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Margie Jane's story

Margie never knew the names of the people who sexually abused her when she was five, at the independent school she attended in Melbourne. As a result, as an adult she never reported what happened to her. She didn’t see how it could be useful to come forward, she said. ‘There was nothing to be gained, and possibly more to be lost by sharing with lots of people without anything that could be done about it.’

Nor has she had any professional help to deal with the experience. ‘It’s never been something I’ve felt the need to seek counselling about or any kind of professional assistance’, she said. Her husband Ed, the only person she has ever disclosed the abuse to, has given her the support she needs – he’s been ‘wonderful’, she said.

The establishment of the Royal Commission, and news that others had been molested at the school she went to, led her to change her mind. She decided she wanted her story to be on the record – ‘part of the statistics’ – and she wanted to contribute to any project that might prevent others being abused. ‘And that was my initial motivation for coming forward’, she said.

She also decided to report her experience to police. She didn’t expect a particular outcome but wanted her story to be available as evidence in case of any wider investigation. Reading news reports about other cases of abuse at the school made her think that perhaps such assaults were more systemic than she’d believed.

The school was a non-denominational one, with students from kindergarten to the final year of high school. Margie started there in the late 1970s, coming from another school partway through the year. Other kids had established friendship groups and routines by then, and as she settled into her new environment she spent a lot of time on her own.

One of her favourite places to go was an unsupervised reading space adjoining one of the classrooms. She was molested here, by two or three people, who touched her genitals and fondled her.

She can’t recall exact details. ‘I don’t actually remember a lot of that year. I’m someone who’s typically had a very good memory, but for some reason that whole year is a bit of a blur.’ But she believes the people who molested her were adults, or perhaps older students.

‘It was a very long time ago, and I was young, so I have no way of knowing who it was’, she told the Commissioner. ‘I think I was probably digitally raped, but nothing else. I think that they removed my underwear.’

She believes the abuse occurred on multiple occasions, for the remainder of that year and into the next. She didn’t tell anyone about it. She can’t recall if that was because she was threatened or she just decided not to. To this day, she still hasn’t told her parents.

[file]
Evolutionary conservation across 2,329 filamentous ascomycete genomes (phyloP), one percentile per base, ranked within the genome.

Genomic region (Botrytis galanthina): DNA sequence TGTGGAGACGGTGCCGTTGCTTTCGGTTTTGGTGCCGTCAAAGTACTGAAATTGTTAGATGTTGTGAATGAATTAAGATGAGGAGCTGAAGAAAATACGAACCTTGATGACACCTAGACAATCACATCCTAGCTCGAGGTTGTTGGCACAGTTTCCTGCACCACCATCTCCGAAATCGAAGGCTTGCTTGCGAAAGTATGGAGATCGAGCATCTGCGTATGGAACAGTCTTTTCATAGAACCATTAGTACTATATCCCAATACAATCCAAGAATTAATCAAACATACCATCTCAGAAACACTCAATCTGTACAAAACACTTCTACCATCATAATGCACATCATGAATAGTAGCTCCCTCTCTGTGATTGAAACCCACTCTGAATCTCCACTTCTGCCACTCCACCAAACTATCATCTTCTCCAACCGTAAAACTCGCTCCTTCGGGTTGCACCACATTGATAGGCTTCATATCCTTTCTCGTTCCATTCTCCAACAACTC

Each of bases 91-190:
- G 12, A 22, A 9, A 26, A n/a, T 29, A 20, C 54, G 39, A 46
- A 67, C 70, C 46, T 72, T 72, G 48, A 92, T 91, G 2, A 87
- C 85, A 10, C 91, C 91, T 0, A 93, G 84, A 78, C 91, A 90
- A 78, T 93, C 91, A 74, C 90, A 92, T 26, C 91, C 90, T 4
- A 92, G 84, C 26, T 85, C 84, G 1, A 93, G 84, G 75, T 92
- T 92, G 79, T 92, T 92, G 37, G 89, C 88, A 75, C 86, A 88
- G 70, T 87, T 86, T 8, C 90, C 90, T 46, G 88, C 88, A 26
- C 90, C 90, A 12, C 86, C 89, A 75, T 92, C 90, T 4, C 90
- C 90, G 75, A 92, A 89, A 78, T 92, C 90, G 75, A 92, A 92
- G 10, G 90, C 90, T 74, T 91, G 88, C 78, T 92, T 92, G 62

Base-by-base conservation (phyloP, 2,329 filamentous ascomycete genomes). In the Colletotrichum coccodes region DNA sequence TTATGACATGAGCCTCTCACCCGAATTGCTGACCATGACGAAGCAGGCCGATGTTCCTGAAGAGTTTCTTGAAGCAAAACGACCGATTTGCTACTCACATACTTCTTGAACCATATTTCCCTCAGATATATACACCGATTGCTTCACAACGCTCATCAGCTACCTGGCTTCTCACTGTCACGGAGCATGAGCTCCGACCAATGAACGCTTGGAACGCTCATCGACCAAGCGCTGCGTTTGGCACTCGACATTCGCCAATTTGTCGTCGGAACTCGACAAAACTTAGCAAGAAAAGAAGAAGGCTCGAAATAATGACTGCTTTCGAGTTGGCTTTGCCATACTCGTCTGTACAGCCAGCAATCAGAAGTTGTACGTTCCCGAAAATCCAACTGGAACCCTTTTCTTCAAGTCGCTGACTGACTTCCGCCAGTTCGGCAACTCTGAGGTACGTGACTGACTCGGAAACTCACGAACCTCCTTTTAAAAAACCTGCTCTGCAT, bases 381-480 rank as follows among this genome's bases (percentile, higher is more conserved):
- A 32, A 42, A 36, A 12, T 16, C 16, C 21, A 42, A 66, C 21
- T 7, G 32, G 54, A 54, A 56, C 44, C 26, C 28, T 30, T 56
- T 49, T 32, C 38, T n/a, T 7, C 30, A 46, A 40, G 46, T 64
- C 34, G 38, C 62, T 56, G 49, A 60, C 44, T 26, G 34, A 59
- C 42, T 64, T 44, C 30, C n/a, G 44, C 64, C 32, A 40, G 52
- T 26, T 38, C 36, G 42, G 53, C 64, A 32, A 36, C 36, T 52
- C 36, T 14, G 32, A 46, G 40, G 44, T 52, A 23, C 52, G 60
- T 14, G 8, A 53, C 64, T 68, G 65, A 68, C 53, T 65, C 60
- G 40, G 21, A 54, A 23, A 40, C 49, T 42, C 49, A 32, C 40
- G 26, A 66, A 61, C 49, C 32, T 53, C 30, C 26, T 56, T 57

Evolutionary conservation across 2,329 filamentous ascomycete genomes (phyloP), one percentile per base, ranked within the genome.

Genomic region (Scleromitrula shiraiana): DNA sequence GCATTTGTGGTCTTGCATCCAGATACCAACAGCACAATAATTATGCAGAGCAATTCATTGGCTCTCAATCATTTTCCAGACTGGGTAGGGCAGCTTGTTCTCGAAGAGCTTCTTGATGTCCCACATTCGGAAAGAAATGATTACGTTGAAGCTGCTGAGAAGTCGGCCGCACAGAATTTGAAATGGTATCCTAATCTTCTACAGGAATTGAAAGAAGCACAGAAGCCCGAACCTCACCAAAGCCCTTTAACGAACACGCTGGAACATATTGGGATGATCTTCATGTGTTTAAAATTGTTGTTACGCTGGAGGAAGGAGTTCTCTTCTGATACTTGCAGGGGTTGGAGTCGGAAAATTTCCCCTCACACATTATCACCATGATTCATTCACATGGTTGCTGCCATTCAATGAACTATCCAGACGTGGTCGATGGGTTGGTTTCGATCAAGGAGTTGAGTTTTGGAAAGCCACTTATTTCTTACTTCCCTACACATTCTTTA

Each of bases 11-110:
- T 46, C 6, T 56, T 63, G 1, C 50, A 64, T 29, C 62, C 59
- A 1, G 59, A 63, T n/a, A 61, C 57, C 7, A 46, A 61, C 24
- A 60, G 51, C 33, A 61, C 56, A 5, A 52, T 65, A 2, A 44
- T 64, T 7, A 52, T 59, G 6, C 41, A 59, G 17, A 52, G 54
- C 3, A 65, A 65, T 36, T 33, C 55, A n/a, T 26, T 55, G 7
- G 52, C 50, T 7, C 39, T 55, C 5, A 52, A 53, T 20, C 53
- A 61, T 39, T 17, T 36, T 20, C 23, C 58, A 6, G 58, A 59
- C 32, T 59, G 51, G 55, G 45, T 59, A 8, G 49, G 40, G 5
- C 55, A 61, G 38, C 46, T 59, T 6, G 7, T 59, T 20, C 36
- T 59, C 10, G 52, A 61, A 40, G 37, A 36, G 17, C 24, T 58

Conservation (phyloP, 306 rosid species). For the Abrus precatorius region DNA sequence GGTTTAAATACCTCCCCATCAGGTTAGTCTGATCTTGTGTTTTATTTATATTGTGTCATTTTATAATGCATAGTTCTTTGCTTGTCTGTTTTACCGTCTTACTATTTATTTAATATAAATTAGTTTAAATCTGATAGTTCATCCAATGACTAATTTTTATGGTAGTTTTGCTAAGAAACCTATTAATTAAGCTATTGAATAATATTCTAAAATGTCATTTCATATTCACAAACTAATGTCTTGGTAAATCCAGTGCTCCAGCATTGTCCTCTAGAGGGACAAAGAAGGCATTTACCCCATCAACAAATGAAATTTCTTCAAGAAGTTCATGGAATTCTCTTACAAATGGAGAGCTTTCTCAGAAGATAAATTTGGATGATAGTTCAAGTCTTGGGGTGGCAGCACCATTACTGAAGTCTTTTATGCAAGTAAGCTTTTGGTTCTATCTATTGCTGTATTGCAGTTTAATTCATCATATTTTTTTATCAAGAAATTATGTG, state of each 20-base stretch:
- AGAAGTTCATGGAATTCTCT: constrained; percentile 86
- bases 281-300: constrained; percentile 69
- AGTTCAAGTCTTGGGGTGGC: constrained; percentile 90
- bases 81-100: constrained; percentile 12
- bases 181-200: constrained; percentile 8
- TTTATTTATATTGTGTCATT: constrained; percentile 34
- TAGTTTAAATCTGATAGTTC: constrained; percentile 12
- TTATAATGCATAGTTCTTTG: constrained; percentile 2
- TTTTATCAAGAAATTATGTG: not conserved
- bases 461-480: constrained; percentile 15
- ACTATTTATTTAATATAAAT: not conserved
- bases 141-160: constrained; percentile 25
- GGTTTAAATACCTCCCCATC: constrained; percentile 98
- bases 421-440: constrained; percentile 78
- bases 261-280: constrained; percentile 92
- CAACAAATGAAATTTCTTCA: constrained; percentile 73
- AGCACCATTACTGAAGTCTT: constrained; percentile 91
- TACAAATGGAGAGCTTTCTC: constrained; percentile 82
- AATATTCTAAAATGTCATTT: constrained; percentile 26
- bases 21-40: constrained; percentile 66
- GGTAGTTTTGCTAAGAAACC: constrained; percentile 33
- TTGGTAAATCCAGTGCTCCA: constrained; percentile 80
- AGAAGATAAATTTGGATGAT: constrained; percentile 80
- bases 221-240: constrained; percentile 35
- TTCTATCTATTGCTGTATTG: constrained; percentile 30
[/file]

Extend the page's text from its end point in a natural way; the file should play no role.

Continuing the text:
‘I grew up in a very loving and supportive family; my parents are wonderful human beings, and have always supported me in everything I’ve done. And the reason I haven’t ever shared it with them is I know they would just be devastated to think that this had happened to their daughter. And I wouldn’t want to cause them any pain.

'There have been times when it was trying, but I’ve dealt with it and wouldn’t want to share the pain of that with them. It’s just not worth it.’

Her story illustrates how difficult it can be for children to disclose, she said. ‘If I didn’t tell my parents, to whom I’ve been extremely close and can share anything with, that really does tell you something about how children behave.’

It wasn’t until Margie became sexually active as a young adult that she fully realised she’d been abused. Memories of what had happened resurfaced, she said. ‘It was very classical sort of flashbacks.’

As an adult, the birth of her daughter took her back to the experience again, and left her with new anxiety. ‘Having my daughter in front of me made me realise just how awful it was.’ Now, she explained, she has mostly come to terms with it. ‘You can’t say there are good things that come out of it. But an understanding and appreciation of these things can make you a more sensitive person, and a better person.’

Looking back, she sees that the assaults had an impact that teachers with better understanding of child sex abuse might have recognised. Instead, she was simply scolded for sexualised behaviours, such as rubbing herself against playground equipment.

‘With hindsight what would have been good is if the teachers and the other adults in my life had more of an appreciation of the signs of sexualised behaviour – and had had language or frameworks to explore with me what might have been going on.

'I don’t know what impact that might have had on me personally though – it’s a very hard conversation to have with a child … By making children aware of these things young, it might make things more complicated.

‘As a parent, I don’t like the idea of ruining our children’s innocence. So I think if we’re going to do that [warn kids], we have to do it really, really carefully.

'And I suppose it’s strange for me to say that, because had someone had those conversations with me, maybe it wouldn’t have happened. But there’s something about protecting the innocence of children, and of not revealing all to a child about how evil the world is.

'I think the fact that no one did talk to me about it meant I was quite protected and innocent, in a way, for the rest of my childhood – and I really value that.’

She and Ed have talked to their daughter and explained ‘it’s not right for people to touch you’.

‘You can almost see the alarm in her eyes. So I don’t want for us, as a society, to take the risk of those things happening so out of proportion that we destroy their innocence.’

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